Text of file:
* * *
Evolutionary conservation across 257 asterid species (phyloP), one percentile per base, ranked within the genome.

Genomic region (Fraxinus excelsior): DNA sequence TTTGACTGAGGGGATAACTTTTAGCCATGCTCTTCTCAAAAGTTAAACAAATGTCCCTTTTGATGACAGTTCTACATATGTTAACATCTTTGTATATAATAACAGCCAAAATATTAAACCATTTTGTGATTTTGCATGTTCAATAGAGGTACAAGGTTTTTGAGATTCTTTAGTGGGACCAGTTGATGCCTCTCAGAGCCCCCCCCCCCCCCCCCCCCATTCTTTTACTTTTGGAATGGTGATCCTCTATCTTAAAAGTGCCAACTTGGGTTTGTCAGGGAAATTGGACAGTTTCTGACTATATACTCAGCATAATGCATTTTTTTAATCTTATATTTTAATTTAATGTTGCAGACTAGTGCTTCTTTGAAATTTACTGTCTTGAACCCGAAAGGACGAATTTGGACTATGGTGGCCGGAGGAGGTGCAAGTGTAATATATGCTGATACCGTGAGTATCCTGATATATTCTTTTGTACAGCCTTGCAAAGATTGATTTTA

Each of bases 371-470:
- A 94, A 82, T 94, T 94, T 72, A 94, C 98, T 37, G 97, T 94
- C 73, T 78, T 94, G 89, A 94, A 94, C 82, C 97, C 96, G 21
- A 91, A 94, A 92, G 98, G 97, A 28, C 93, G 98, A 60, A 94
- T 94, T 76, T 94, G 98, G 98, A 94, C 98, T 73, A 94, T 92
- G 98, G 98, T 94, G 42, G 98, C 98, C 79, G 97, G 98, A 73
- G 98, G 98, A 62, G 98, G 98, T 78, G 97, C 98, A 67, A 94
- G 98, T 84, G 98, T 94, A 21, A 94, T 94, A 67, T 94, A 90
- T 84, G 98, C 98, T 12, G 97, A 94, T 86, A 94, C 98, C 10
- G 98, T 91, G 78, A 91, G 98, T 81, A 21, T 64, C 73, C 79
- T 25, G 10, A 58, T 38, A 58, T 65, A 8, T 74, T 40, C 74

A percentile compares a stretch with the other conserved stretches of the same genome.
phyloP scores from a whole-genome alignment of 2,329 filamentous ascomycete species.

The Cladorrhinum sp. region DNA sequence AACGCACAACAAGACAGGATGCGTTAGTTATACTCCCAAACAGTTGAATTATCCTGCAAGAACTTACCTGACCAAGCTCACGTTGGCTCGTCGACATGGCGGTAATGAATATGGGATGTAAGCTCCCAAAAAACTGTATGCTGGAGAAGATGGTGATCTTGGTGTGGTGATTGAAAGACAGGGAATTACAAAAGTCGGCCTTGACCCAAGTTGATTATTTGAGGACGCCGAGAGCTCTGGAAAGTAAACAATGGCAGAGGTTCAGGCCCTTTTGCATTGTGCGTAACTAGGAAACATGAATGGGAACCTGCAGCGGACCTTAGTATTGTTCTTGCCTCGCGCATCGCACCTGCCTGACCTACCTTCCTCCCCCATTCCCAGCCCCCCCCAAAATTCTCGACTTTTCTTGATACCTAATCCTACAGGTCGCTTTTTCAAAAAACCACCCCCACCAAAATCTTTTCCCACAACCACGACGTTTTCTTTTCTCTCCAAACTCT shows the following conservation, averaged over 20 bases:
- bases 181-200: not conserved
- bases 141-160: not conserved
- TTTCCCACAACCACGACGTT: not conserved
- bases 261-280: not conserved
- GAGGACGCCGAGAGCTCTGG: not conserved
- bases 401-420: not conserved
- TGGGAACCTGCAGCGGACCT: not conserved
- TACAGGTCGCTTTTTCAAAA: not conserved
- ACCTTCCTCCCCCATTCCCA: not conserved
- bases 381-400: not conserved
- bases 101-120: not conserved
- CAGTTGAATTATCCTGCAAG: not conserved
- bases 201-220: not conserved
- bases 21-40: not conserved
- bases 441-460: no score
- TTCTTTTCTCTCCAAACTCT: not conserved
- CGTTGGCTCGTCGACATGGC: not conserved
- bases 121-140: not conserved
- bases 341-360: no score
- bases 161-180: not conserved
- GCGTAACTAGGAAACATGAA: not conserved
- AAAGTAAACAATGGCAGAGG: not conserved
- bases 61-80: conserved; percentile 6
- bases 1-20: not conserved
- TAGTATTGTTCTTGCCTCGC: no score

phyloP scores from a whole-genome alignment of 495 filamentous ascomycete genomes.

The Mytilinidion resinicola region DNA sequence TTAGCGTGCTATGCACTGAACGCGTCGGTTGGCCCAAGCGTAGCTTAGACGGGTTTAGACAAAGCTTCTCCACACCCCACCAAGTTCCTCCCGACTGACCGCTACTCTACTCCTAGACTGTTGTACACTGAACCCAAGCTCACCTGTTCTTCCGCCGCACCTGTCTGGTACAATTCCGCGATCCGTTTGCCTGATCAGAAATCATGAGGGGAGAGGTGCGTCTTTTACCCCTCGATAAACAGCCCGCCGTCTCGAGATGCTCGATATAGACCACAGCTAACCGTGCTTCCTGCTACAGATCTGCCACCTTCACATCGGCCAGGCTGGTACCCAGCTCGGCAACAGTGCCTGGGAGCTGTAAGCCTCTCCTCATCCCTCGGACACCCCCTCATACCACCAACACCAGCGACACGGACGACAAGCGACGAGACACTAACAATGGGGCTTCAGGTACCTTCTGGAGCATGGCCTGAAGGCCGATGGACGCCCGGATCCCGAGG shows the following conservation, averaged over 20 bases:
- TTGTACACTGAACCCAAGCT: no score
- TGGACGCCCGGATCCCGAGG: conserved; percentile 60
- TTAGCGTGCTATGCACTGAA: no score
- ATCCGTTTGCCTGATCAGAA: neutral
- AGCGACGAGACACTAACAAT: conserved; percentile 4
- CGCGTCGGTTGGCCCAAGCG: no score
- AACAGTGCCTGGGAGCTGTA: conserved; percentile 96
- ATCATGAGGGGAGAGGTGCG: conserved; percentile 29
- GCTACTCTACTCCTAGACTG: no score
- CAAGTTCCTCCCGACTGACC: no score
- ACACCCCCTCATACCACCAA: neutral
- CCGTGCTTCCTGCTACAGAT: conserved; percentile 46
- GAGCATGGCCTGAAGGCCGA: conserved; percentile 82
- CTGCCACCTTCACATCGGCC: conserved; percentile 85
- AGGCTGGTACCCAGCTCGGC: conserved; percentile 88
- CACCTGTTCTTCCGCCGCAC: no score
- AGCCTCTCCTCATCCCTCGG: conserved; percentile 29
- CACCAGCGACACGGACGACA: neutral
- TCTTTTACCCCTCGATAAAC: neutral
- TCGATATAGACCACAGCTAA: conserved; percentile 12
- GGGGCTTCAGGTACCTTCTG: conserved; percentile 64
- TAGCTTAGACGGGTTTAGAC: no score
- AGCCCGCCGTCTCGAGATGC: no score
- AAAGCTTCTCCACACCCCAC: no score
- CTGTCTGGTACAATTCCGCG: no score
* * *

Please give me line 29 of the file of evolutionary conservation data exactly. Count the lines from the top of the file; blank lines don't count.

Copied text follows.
- bases 201-220: not conserved